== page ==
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Mt 7:1-5

“Do not judge, so that you may not be judged. For with the judgment you make you will be judged, and the measure you give will be the measure you get. Why do you see the speck in your neighbor’s eye, but do not notice the log in your own eye?

Or how can you say to your neighbor, ‘Let me take the speck out of your eye,’ while the log is in your own eye? You hypocrite, first take the log out of your own eye, and then you will see clearly to take the speck out of your neighbor’s eye.

New Revised Standard Version, copyright 1989, by the National Council of the Churches of Christ in the United States of America. Used by permission. All rights reserved. USCCB approved.

 


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How ridiculous we are to judge

What vivid imagery Jesus invokes in today’s Gospel reading!

As the son of a carpenter, perhaps His father asked for Jesus’ help one afternoon in toting some wood. We might imagine an adolescent Jesus proudly stepping up to the plate to haul the biggest board that he could muster – only to be rendered temporarily useless by the tiniest fraction – a mere splinter – of it.

I suspect that we’ve all been there and don’t need any help in conjuring up the pain. But a splinter in one’s eye … how does that even happen? And, who, having acquired a splinter in his eye, ever needed anyone else’s help to realize his predicament? (What could be more ridiculous than that?)

Well, this … says Jesus: a person with a wooden beam sticking out of his eye who takes the occasion to scrutinize someone else’s infirmity.

(Ludicrous, right?)

Precisely – just like judging another person.

—Corey Quinn is the president of De Smet Jesuit High School in St. Louis.

 

 

 


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Prayer

Lord Jesus, help me to recognize the errors of my ways, or the splinters in my eye.  Give me the humility to respond to criticism and the strength to change my actions to be more in line with how you would like me to live.  Remind me that you alone are our judge. Amen.

 —The Jesuit Prayer team


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As a Jesuit school, Loyola Academy is rooted in the spirituality of St. Ignatius of Loyola. Daily prayer was an essential tool by which Ignatius reflected on his life and deepened his relationship with Christ.

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DAILY INSPIRATION

June 25, 2018

Scripture

Mt 7:1-5

“Do not judge, so that you may not be judged. For with the judgment you make you will be judged, and the measure you give will be the measure you get. Why do you see the speck in your neighbor’s eye, but do not notice the log in your own eye?

Or how can you say to your neighbor, ‘Let me take the speck out of your eye,’ while the log is in your own eye? You hypocrite, first take the log out of your own eye, and then you will see clearly to take the speck out of your neighbor’s eye.

New Revised Standard Version, copyright 1989, by the National Council of the Churches of Christ in the United States of America. Used by permission. All rights reserved. USCCB approved.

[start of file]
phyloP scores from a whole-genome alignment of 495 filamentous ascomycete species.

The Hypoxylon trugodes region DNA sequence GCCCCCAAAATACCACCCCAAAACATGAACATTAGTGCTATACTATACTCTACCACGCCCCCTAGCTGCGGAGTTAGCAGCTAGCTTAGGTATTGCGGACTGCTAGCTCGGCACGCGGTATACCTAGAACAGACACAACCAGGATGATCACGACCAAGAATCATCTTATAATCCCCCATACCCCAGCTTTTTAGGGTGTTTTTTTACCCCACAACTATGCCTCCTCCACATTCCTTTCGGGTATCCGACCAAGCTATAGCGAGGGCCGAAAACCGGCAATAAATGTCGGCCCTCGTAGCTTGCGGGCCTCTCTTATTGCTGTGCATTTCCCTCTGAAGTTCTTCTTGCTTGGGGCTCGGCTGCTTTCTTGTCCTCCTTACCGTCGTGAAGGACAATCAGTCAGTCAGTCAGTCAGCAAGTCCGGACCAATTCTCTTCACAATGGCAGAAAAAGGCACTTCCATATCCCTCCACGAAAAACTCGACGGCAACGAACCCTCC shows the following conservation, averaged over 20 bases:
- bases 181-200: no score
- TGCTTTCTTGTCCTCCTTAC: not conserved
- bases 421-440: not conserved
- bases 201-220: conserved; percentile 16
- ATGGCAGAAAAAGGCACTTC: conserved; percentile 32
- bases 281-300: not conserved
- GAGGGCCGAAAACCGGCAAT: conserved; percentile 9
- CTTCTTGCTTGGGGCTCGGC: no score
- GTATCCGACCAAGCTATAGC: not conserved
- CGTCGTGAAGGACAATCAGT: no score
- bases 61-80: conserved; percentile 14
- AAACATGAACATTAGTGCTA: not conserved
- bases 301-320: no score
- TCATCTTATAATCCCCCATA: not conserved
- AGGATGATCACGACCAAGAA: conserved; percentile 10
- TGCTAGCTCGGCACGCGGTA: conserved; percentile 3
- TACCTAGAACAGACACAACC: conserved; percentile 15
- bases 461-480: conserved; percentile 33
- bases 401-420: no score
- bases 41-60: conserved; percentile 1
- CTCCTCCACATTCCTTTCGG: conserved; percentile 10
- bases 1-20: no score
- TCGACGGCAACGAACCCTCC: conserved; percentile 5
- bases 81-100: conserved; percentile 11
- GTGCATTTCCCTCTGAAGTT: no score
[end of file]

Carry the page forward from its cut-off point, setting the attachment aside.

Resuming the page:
Ignatian Reflection

How ridiculous we are to judge

What vivid imagery Jesus invokes in today’s Gospel reading!

As the son of a carpenter, perhaps His father asked for Jesus’ help one afternoon in toting some wood. We might imagine an adolescent Jesus proudly stepping up to the plate to haul the biggest board that he could muster – only to be rendered temporarily useless by the tiniest fraction – a mere splinter – of it.

I suspect that we’ve all been there and don’t need any help in conjuring up the pain. But a splinter in one’s eye … how does that even happen? And, who, having acquired a splinter in his eye, ever needed anyone else’s help to realize his predicament? (What could be more ridiculous than that?)

Well, this … says Jesus: a person with a wooden beam sticking out of his eye who takes the occasion to scrutinize someone else’s infirmity.

(Ludicrous, right?)

Precisely – just like judging another person.

—Corey Quinn is the president of De Smet Jesuit High School in St. Louis.

 

 

 


Prayer

Lord Jesus, help me to recognize the errors of my ways, or the splinters in my eye.  Give me the humility to respond to criticism and the strength to change my actions to be more in line with how you would like me to live.  Remind me that you alone are our judge. Amen.

 —The Jesuit Prayer team

DAILY EXAMEN

Based on the Spiritual Exercises of St. Ignatius, this is prayed communally at Loyola Academy each school day.

  1. God, I believe that at this moment I am in your presence and you are loving me.
  2. God, you know my needs better than I know them. Give me your light and your help to see how you have been with me, both yesterday and today.
  3. God, help me to be grateful for the moments when people have affirmed me and challenged me. Help me to see how I have responded, and whether I have been kind to others and open to growth.
  4. God, forgive me for when I have not done my best or have failed to treat others well. Encourage me, guide me and continue to bless me.
  5. As I look to the remainder of this day, make me aware that you are with me. Show me how to be the person you want me to be.

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